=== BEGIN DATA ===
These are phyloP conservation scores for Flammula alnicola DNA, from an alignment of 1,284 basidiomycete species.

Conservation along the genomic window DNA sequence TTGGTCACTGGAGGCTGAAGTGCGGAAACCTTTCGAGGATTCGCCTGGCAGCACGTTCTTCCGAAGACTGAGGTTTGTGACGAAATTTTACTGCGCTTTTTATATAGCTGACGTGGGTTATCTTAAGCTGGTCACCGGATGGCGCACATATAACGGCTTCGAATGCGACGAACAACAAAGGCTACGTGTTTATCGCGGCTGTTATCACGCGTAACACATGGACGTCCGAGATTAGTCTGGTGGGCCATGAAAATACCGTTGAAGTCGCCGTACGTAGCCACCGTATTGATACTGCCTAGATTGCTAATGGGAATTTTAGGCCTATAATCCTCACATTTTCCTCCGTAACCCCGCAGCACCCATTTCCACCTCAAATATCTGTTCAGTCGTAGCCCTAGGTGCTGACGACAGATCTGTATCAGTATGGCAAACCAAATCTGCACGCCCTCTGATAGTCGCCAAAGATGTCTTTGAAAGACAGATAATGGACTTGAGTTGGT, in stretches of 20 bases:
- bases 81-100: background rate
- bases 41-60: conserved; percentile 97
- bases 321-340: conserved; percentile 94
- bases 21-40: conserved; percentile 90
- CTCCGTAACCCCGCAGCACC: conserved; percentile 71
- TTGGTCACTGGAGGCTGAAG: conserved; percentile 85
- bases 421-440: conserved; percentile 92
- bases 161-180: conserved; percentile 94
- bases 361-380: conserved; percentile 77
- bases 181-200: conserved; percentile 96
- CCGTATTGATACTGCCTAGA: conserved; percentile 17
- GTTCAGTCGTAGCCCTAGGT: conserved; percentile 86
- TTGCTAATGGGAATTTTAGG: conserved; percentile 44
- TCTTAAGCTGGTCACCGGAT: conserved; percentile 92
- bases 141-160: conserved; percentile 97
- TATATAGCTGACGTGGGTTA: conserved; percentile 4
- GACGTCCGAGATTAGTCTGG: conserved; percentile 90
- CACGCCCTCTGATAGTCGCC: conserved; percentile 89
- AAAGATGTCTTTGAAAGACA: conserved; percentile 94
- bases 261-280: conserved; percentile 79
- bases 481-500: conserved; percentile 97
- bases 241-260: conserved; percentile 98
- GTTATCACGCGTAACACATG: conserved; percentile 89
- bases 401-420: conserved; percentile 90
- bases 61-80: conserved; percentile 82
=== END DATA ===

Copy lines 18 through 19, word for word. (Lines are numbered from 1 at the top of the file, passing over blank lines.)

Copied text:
- TATATAGCTGACGTGGGTTA: conserved; percentile 4
- GACGTCCGAGATTAGTCTGG: conserved; percentile 90